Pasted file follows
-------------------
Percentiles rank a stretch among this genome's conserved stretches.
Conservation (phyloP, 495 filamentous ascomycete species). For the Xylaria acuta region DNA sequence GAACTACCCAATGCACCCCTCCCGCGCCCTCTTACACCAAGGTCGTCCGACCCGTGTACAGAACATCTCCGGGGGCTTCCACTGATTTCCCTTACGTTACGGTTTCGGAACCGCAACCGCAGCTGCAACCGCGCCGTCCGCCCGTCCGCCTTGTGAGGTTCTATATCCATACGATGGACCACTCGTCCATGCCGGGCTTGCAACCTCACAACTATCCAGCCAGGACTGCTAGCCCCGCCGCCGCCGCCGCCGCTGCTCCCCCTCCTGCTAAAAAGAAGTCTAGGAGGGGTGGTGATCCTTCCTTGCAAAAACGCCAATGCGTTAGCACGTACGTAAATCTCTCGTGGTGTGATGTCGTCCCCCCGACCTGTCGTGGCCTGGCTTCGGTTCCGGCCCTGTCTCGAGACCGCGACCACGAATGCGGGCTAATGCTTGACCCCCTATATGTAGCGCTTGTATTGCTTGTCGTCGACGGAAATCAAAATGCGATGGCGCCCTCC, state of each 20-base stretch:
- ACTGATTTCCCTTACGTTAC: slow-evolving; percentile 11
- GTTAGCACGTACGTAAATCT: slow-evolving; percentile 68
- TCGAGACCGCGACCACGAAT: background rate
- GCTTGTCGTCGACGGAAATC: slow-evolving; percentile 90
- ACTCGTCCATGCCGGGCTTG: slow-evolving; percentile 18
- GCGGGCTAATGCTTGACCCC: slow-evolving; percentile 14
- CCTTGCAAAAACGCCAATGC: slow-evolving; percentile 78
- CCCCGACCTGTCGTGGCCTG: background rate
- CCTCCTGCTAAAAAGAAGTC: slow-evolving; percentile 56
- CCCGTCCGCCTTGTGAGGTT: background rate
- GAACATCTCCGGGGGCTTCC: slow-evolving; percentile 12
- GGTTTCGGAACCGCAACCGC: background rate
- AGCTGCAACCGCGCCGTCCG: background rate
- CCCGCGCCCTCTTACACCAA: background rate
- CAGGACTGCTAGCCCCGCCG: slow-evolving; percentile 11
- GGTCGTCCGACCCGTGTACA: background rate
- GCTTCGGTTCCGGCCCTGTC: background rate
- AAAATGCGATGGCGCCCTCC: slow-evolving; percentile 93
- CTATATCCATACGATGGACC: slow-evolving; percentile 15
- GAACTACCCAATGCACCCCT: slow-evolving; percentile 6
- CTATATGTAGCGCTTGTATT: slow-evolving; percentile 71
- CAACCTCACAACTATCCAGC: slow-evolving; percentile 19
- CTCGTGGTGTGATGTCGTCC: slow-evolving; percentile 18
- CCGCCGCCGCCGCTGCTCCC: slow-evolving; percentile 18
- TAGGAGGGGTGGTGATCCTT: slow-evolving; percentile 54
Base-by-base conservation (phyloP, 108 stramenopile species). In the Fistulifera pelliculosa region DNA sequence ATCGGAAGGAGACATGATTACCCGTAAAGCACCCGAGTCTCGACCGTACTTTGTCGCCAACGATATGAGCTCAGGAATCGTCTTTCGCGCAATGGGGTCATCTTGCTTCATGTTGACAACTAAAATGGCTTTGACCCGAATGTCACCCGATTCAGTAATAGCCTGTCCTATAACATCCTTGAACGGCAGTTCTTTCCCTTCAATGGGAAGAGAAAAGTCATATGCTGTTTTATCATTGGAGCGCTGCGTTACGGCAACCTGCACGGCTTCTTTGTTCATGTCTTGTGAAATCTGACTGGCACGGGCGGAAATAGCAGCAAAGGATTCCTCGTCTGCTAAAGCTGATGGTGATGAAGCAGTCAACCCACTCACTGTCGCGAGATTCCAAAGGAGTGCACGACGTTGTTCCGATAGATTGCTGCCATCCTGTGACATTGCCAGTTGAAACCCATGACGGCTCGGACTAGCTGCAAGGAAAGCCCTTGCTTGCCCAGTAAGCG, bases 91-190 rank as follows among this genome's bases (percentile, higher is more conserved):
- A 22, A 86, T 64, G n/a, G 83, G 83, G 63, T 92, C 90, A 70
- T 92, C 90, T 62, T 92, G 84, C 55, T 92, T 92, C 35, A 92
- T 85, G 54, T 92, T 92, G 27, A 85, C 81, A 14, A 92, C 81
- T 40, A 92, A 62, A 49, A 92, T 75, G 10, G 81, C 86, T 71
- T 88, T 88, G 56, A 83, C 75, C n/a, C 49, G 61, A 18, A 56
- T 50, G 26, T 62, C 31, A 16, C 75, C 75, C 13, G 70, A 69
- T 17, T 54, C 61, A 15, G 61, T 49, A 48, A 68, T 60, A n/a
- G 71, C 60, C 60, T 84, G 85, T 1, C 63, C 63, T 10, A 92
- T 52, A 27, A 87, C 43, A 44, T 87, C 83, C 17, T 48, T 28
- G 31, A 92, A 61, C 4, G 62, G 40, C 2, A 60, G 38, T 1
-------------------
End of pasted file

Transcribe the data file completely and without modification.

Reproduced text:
Percentiles rank a stretch among this genome's conserved stretches.
Conservation (phyloP, 495 filamentous ascomycete species). For the Xylaria acuta region DNA sequence GAACTACCCAATGCACCCCTCCCGCGCCCTCTTACACCAAGGTCGTCCGACCCGTGTACAGAACATCTCCGGGGGCTTCCACTGATTTCCCTTACGTTACGGTTTCGGAACCGCAACCGCAGCTGCAACCGCGCCGTCCGCCCGTCCGCCTTGTGAGGTTCTATATCCATACGATGGACCACTCGTCCATGCCGGGCTTGCAACCTCACAACTATCCAGCCAGGACTGCTAGCCCCGCCGCCGCCGCCGCCGCTGCTCCCCCTCCTGCTAAAAAGAAGTCTAGGAGGGGTGGTGATCCTTCCTTGCAAAAACGCCAATGCGTTAGCACGTACGTAAATCTCTCGTGGTGTGATGTCGTCCCCCCGACCTGTCGTGGCCTGGCTTCGGTTCCGGCCCTGTCTCGAGACCGCGACCACGAATGCGGGCTAATGCTTGACCCCCTATATGTAGCGCTTGTATTGCTTGTCGTCGACGGAAATCAAAATGCGATGGCGCCCTCC, state of each 20-base stretch:
- ACTGATTTCCCTTACGTTAC: slow-evolving; percentile 11
- GTTAGCACGTACGTAAATCT: slow-evolving; percentile 68
- TCGAGACCGCGACCACGAAT: background rate
- GCTTGTCGTCGACGGAAATC: slow-evolving; percentile 90
- ACTCGTCCATGCCGGGCTTG: slow-evolving; percentile 18
- GCGGGCTAATGCTTGACCCC: slow-evolving; percentile 14
- CCTTGCAAAAACGCCAATGC: slow-evolving; percentile 78
- CCCCGACCTGTCGTGGCCTG: background rate
- CCTCCTGCTAAAAAGAAGTC: slow-evolving; percentile 56
- CCCGTCCGCCTTGTGAGGTT: background rate
- GAACATCTCCGGGGGCTTCC: slow-evolving; percentile 12
- GGTTTCGGAACCGCAACCGC: background rate
- AGCTGCAACCGCGCCGTCCG: background rate
- CCCGCGCCCTCTTACACCAA: background rate
- CAGGACTGCTAGCCCCGCCG: slow-evolving; percentile 11
- GGTCGTCCGACCCGTGTACA: background rate
- GCTTCGGTTCCGGCCCTGTC: background rate
- AAAATGCGATGGCGCCCTCC: slow-evolving; percentile 93
- CTATATCCATACGATGGACC: slow-evolving; percentile 15
- GAACTACCCAATGCACCCCT: slow-evolving; percentile 6
- CTATATGTAGCGCTTGTATT: slow-evolving; percentile 71
- CAACCTCACAACTATCCAGC: slow-evolving; percentile 19
- CTCGTGGTGTGATGTCGTCC: slow-evolving; percentile 18
- CCGCCGCCGCCGCTGCTCCC: slow-evolving; percentile 18
- TAGGAGGGGTGGTGATCCTT: slow-evolving; percentile 54
Base-by-base conservation (phyloP, 108 stramenopile species). In the Fistulifera pelliculosa region DNA sequence ATCGGAAGGAGACATGATTACCCGTAAAGCACCCGAGTCTCGACCGTACTTTGTCGCCAACGATATGAGCTCAGGAATCGTCTTTCGCGCAATGGGGTCATCTTGCTTCATGTTGACAACTAAAATGGCTTTGACCCGAATGTCACCCGATTCAGTAATAGCCTGTCCTATAACATCCTTGAACGGCAGTTCTTTCCCTTCAATGGGAAGAGAAAAGTCATATGCTGTTTTATCATTGGAGCGCTGCGTTACGGCAACCTGCACGGCTTCTTTGTTCATGTCTTGTGAAATCTGACTGGCACGGGCGGAAATAGCAGCAAAGGATTCCTCGTCTGCTAAAGCTGATGGTGATGAAGCAGTCAACCCACTCACTGTCGCGAGATTCCAAAGGAGTGCACGACGTTGTTCCGATAGATTGCTGCCATCCTGTGACATTGCCAGTTGAAACCCATGACGGCTCGGACTAGCTGCAAGGAAAGCCCTTGCTTGCCCAGTAAGCG, bases 91-190 rank as follows among this genome's bases (percentile, higher is more conserved):
- A 22, A 86, T 64, G n/a, G 83, G 83, G 63, T 92, C 90, A 70
- T 92, C 90, T 62, T 92, G 84, C 55, T 92, T 92, C 35, A 92
- T 85, G 54, T 92, T 92, G 27, A 85, C 81, A 14, A 92, C 81
- T 40, A 92, A 62, A 49, A 92, T 75, G 10, G 81, C 86, T 71
- T 88, T 88, G 56, A 83, C 75, C n/a, C 49, G 61, A 18, A 56
- T 50, G 26, T 62, C 31, A 16, C 75, C 75, C 13, G 70, A 69
- T 17, T 54, C 61, A 15, G 61, T 49, A 48, A 68, T 60, A n/a
- G 71, C 60, C 60, T 84, G 85, T 1, C 63, C 63, T 10, A 92
- T 52, A 27, A 87, C 43, A 44, T 87, C 83, C 17, T 48, T 28
- G 31, A 92, A 61, C 4, G 62, G 40, C 2, A 60, G 38, T 1